[extropy-chat] technological equilibrium

Spike spike66 at comcast.net
Thu Jul 15 06:07:21 UTC 2004

The past few days I have been pondering mechanisms for
technologically advanced societies entering equilibrium.
Nearly all sci-fi stories postulate advanced societies
that did not experience runaway AI and appear to be
at least stable.

The example of Japan in the 18th century was offered.
Another I thought of was Australopithecus afarensis, 
human ancestors who made stone tools in the same way 
for a million years.

What I am looking for are mechanisms that can cause
our change rate to dampen out to some constant: we
might still make progress but without an explosive
singularity event.

I ran across some old motorcycle magazines from the
1970s.  I looked them over, each stimulating memories
from my misspent childhood and youth.  Then I noticed
something: the old magazines were different from the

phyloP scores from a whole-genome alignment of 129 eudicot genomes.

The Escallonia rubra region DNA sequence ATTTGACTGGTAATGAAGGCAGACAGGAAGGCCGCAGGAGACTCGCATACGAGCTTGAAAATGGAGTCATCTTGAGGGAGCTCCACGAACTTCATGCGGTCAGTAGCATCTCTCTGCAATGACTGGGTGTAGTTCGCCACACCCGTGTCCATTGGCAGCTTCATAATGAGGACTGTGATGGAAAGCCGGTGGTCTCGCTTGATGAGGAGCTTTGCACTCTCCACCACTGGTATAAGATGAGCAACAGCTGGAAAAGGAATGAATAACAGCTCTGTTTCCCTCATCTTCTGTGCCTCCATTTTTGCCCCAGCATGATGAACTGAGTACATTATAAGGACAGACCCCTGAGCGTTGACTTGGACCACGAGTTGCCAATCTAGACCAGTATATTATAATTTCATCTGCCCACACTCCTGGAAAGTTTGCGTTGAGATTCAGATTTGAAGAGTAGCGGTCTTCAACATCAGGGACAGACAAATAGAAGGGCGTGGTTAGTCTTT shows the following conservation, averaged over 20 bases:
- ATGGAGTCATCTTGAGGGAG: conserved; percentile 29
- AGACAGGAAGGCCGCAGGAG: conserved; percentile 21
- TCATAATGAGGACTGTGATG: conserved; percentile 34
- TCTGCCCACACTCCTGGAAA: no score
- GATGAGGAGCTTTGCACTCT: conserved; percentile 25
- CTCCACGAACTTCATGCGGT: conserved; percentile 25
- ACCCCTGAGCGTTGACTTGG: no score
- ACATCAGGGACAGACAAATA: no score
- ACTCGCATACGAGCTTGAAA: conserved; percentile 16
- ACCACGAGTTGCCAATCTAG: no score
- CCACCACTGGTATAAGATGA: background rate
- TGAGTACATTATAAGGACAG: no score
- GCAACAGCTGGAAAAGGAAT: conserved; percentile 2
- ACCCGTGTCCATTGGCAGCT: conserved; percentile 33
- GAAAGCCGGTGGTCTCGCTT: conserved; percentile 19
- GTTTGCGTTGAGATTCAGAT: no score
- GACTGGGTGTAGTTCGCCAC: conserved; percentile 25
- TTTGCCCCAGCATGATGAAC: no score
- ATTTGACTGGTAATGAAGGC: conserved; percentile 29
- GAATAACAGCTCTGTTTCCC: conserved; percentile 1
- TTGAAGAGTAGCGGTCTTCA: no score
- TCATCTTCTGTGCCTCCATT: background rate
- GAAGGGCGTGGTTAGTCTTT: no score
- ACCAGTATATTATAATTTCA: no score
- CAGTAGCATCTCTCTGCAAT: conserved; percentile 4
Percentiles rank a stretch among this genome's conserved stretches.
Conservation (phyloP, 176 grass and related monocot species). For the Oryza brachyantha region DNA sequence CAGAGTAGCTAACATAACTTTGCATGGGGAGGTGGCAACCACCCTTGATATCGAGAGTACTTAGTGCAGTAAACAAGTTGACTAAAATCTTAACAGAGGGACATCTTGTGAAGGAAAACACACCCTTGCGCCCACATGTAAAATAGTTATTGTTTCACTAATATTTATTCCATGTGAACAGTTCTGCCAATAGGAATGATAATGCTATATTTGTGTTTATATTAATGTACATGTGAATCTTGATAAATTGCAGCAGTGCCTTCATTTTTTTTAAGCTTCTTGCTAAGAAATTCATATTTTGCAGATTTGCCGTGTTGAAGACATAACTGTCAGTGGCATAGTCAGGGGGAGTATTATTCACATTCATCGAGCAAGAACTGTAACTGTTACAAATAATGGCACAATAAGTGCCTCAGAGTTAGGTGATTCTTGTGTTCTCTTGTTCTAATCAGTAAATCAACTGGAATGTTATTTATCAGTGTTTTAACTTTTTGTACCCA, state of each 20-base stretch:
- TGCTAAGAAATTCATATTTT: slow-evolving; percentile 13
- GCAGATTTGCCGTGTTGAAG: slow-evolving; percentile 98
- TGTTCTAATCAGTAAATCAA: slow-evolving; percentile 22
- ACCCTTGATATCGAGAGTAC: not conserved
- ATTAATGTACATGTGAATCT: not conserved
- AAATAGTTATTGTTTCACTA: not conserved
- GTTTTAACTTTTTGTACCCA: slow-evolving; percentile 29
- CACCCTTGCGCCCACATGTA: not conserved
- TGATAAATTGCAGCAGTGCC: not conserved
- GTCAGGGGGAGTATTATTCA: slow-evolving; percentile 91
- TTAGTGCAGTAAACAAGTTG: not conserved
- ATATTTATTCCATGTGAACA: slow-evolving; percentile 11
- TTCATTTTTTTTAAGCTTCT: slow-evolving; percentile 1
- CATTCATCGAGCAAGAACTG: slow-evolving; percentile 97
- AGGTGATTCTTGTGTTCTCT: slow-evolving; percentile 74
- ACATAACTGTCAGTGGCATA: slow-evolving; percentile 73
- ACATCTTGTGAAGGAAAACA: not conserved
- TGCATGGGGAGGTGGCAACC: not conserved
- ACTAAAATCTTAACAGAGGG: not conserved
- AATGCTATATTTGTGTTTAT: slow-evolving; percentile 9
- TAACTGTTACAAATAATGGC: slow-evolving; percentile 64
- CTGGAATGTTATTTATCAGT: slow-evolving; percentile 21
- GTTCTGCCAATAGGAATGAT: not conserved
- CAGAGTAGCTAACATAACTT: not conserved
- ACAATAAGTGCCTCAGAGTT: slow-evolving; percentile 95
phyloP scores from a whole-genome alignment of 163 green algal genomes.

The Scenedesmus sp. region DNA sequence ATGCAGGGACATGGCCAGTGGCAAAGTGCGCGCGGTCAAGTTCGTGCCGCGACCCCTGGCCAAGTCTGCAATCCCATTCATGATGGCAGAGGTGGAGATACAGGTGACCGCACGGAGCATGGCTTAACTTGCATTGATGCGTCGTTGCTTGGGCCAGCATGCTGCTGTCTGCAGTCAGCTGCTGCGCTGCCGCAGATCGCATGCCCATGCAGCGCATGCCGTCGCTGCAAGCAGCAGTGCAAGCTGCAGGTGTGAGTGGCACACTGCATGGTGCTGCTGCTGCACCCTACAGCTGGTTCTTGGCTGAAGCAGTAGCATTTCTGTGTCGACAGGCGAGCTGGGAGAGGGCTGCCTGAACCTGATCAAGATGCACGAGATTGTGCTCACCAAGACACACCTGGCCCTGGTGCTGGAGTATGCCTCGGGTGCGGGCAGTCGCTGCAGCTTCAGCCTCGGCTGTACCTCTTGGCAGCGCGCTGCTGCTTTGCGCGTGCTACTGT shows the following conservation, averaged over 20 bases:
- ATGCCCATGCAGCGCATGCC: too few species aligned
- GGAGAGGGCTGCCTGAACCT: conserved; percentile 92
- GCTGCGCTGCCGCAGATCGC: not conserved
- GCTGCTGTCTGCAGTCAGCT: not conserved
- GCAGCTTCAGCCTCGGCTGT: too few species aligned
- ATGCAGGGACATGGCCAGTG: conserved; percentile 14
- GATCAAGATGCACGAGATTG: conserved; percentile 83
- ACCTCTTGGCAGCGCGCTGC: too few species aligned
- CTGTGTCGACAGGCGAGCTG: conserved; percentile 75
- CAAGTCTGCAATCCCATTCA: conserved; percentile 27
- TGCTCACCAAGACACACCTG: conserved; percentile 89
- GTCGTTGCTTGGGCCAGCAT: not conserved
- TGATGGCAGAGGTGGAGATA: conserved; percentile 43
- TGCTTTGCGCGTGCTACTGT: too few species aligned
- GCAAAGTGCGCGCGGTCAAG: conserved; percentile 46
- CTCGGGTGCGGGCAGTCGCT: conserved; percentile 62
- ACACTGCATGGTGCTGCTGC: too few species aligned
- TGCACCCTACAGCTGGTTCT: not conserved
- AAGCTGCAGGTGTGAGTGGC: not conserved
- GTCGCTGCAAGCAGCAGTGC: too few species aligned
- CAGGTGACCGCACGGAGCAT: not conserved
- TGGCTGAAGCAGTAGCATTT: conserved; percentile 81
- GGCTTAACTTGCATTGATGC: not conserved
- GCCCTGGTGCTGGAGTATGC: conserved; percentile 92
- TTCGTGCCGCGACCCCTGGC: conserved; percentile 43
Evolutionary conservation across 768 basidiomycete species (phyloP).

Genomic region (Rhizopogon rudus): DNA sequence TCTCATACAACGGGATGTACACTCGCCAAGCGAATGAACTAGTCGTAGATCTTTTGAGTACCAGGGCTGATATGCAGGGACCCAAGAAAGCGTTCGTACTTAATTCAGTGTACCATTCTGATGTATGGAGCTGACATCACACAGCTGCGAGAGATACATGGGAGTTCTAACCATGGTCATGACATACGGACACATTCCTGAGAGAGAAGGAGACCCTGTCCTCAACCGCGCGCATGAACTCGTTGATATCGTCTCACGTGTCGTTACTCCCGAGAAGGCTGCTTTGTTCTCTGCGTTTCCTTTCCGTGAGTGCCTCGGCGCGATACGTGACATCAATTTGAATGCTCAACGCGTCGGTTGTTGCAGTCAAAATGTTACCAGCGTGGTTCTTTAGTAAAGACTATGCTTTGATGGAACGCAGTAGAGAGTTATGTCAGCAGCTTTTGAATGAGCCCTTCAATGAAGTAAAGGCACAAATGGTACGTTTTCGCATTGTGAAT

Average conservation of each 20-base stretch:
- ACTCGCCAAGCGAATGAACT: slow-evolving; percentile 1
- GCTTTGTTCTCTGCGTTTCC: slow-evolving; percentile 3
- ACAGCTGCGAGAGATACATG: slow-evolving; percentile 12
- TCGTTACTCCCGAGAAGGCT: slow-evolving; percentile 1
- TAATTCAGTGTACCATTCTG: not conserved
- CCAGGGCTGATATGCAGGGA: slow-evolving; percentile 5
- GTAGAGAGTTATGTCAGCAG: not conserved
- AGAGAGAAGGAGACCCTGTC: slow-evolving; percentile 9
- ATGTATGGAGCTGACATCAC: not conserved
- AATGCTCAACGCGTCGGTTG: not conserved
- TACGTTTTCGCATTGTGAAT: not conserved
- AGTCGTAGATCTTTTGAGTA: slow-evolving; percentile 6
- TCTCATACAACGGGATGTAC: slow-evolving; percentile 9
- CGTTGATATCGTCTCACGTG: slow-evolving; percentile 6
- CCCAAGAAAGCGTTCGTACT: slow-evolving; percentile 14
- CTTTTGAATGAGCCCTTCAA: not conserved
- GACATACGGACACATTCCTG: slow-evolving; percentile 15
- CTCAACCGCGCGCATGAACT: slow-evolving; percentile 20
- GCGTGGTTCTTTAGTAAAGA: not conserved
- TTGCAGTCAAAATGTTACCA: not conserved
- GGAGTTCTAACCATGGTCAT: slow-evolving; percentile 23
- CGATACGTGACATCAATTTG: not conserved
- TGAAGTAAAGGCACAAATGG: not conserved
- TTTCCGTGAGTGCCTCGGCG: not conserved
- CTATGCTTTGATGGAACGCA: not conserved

modern in one very striking way.  The old magazines
contained articles that were 5,6 sometimes as many as
8 pages long.  The new ones seldom have anything over
2 pages, and even then the text is abbreviated, with
more charts.  It isn't so much dumbed down (it might
be that) as it is speeded up.  The new rags are 
designed for people in a hurry.

---> Or rather around people with a very short attention span.

Are you still reading down here?  Are we getting
conditioned for hit-and-run information gathering
from the internet?  How many of you read tomes such
as Asimov's Foundation novels in your missspent youth?
Could you do it today?  Do you read long books today?
When did you stop?  About the time you took up the
internet?  Or video games?

Perhaps society's change rate will saturate or reach
some kind of equilibrium because we will overstimulate
our minds beyond our ability to maintain focus.


More information about the extropy-chat mailing list